The village of AMAICHA, located at the edge of Tucumán Province, is a peaceful, nondescript little place that livens up once a year during the Fiesta de la Pachamama in carnival week, when dancers and musicians lay on shows while locals put on a kind of pre-Columbian Passion Play, acting the roles of the different pagan deities, including Pachamama, or Mother Earth. The goddess is also the inspiration for one of the region’s most impressive museums, the Museo Pachamama, an ambitious project whose main aim is to show off a local artist’s commercial success.
Amaicha can be reached from Tafí via the RP-307, which zigzags northwards offering fine views of the embalse and the mountains and heaves you over the windswept pass at Abra del Infiernillo (3042m). From here, the road steeply winds back down, along the banks of the Río de Amaicha, taking you through arid but impressive landscapes thickly covered with a forest of cardón cacti.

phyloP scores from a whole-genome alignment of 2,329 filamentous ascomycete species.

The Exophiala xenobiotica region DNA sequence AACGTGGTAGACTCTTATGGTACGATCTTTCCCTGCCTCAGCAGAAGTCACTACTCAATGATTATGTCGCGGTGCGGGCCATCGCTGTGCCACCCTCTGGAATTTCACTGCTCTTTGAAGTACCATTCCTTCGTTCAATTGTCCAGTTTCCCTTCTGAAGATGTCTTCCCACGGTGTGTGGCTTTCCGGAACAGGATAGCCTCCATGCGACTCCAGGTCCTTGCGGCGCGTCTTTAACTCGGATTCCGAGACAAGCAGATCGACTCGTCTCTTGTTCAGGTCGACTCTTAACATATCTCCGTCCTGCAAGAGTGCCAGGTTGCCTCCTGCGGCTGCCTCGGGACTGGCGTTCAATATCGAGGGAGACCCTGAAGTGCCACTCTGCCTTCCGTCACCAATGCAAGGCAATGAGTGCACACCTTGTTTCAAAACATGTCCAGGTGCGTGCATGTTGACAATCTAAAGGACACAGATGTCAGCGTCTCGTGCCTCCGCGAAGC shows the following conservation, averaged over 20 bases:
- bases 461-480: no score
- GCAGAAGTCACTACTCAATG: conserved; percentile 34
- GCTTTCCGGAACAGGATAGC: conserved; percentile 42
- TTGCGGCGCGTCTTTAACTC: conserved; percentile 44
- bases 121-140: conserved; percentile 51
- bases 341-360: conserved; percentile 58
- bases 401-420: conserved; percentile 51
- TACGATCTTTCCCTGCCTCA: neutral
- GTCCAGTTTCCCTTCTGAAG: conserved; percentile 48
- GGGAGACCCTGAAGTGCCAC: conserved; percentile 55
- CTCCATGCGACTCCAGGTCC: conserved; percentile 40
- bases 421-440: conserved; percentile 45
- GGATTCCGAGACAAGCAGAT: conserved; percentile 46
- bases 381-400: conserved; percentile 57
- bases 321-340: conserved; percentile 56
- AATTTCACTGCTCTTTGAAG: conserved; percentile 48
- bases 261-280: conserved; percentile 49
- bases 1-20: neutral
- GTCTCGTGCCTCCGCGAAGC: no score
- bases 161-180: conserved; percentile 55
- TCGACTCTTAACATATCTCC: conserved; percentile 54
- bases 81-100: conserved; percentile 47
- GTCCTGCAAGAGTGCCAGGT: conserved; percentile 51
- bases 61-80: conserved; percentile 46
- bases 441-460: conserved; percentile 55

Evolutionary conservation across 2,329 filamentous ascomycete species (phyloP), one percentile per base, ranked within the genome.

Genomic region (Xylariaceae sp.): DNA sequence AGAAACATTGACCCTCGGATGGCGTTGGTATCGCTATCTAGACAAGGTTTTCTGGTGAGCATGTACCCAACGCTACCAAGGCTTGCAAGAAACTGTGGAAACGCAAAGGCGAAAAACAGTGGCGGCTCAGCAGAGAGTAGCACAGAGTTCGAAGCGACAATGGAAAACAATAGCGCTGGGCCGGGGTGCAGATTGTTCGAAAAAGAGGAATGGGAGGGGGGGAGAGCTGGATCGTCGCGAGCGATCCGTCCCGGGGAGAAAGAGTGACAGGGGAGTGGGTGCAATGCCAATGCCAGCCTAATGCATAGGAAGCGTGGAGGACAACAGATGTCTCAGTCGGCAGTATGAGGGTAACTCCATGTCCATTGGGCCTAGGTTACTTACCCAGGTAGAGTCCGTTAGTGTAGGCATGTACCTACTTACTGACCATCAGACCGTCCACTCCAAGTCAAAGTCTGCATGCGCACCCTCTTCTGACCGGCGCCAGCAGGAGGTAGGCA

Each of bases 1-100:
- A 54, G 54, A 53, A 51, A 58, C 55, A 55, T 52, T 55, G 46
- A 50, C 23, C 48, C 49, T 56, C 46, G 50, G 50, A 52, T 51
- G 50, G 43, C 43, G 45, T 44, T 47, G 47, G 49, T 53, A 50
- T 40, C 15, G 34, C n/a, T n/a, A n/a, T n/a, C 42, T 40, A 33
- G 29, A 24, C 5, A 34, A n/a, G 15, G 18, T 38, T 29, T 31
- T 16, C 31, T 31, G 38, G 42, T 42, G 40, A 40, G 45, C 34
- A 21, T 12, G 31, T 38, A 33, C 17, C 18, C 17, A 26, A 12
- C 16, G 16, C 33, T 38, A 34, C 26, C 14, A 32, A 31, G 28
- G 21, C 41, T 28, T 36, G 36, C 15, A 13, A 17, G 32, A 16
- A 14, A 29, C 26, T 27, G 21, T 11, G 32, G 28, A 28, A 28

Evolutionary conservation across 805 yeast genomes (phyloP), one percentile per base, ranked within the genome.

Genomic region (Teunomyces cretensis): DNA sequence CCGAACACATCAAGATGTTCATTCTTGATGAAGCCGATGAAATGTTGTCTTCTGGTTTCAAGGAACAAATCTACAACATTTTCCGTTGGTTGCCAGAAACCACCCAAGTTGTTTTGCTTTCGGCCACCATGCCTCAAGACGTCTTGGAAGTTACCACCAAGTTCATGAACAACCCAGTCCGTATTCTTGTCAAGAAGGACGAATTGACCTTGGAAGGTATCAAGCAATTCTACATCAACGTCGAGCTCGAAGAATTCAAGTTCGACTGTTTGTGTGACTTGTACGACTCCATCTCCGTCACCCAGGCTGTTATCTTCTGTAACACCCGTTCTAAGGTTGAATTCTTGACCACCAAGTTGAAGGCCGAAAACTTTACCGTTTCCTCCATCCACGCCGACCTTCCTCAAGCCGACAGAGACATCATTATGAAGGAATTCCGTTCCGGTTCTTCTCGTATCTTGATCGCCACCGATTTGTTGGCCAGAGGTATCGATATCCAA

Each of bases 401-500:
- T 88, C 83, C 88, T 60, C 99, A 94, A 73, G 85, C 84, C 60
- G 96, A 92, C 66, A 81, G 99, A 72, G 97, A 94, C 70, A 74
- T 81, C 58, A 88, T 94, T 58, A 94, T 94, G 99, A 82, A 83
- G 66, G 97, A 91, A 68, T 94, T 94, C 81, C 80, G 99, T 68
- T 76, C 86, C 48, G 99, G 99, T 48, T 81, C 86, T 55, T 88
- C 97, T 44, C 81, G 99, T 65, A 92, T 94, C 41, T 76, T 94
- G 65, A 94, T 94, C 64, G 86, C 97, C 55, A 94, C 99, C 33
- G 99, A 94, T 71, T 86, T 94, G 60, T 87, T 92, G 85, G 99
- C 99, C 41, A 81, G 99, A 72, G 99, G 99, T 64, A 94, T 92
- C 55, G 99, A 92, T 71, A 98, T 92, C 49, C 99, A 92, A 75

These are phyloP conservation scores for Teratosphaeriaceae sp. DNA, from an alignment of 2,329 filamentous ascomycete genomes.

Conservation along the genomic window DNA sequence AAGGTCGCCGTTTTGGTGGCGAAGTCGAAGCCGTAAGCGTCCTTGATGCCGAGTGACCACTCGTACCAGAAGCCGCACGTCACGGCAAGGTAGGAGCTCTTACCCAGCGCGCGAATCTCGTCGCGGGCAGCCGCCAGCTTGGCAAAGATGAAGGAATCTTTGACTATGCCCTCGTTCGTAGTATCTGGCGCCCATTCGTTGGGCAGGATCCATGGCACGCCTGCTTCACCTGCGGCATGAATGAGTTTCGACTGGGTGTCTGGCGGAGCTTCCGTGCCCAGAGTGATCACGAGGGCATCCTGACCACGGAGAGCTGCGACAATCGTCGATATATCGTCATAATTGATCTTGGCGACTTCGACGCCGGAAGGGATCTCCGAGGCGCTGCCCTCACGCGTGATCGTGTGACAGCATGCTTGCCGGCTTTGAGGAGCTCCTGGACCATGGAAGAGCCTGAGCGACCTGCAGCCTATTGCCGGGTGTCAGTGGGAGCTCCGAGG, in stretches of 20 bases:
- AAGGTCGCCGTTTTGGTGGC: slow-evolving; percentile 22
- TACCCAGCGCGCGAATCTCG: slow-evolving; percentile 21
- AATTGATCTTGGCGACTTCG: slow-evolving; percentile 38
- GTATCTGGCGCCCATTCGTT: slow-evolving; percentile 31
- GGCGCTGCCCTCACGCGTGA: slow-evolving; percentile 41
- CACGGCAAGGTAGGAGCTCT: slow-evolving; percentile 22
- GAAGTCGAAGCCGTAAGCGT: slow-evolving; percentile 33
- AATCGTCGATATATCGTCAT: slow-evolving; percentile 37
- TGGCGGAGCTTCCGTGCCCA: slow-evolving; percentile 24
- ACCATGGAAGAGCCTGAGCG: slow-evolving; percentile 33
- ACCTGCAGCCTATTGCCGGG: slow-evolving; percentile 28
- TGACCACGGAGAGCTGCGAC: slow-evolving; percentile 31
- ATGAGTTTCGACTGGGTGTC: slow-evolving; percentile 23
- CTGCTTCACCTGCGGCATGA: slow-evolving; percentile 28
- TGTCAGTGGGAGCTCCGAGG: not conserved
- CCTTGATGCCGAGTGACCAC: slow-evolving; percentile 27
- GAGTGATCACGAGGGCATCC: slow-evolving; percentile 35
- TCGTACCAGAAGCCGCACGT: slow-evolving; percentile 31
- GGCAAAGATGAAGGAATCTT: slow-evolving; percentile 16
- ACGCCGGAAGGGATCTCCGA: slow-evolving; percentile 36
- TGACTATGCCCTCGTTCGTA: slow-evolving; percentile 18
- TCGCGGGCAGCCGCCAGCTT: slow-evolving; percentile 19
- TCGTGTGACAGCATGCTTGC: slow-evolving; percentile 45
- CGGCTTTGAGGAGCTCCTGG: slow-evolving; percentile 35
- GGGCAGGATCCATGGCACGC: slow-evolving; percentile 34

The brainchild of local artist Héctor Cruz, the splendid Museo Pachamama is actually several museums rolled into one, and it’s worth a look to see the structure itself, built around fabulous cactus gardens and incorporating eye-catching stone mosaics, depicting llamas, pre-Hispanic symbols and geometric patterns. Each large room in turn displays an impressive array of local archeological finds, the well-executed reconstruction of a mine along with impressive samples of various precious and semiprecious ores and minerals extracted in the area, plus paintings, tapestries and ceramics from Cruz’s own workshops, to modern designs inspired by pre-Columbian artistic traditions.